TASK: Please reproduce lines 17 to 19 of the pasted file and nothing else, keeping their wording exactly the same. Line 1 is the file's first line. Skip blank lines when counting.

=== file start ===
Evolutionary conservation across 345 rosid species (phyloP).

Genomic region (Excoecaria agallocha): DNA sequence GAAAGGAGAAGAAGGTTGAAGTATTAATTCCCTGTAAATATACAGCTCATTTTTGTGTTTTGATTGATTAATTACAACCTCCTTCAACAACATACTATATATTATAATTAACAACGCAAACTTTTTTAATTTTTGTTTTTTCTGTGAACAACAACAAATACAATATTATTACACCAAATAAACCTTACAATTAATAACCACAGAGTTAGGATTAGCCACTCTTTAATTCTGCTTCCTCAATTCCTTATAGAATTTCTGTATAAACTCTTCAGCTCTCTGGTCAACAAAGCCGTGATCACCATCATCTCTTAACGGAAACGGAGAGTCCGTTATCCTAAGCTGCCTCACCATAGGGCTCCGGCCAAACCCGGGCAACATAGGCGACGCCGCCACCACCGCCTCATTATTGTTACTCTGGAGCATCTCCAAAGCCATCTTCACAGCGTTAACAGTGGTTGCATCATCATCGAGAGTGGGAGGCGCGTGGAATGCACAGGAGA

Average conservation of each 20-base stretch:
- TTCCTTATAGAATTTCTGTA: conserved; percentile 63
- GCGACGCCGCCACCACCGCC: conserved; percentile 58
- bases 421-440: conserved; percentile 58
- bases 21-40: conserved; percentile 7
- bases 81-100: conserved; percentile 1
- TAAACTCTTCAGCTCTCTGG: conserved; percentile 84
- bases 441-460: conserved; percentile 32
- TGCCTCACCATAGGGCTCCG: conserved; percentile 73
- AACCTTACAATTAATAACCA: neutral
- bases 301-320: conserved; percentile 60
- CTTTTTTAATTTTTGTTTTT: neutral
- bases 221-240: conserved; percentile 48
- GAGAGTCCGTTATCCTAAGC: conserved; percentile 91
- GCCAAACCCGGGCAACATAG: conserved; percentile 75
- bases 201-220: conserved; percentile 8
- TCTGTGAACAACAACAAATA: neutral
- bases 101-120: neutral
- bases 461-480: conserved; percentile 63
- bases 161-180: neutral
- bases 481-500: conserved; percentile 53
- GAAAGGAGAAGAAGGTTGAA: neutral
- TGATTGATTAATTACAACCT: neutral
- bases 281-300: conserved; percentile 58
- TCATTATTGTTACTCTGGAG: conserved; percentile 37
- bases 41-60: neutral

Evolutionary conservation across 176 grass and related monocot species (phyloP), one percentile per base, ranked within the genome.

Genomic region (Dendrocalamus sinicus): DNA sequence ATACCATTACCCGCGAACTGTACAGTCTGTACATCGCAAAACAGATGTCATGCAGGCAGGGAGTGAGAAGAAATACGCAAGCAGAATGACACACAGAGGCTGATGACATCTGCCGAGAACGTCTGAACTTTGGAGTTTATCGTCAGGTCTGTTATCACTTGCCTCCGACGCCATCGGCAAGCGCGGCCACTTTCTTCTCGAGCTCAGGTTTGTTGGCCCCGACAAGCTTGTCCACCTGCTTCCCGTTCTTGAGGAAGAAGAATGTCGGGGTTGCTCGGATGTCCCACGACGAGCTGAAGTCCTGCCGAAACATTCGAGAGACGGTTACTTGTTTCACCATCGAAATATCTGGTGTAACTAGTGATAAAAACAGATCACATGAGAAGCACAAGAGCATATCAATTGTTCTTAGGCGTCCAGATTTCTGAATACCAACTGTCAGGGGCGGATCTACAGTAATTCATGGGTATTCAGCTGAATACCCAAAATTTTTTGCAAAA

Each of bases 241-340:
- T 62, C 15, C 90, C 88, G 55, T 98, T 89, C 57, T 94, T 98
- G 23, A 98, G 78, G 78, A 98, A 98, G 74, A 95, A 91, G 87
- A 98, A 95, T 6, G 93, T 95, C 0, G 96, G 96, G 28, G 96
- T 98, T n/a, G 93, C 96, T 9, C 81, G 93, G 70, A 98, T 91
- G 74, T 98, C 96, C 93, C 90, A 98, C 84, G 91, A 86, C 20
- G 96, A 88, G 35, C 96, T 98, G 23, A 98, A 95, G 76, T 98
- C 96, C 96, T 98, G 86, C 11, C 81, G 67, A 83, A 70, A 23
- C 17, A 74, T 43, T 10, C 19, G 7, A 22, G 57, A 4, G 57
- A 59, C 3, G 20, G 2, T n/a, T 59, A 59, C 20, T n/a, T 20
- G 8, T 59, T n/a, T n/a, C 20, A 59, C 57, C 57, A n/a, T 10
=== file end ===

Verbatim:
- GCCAAACCCGGGCAACATAG: conserved; percentile 75
- bases 201-220: conserved; percentile 8
- TCTGTGAACAACAACAAATA: neutral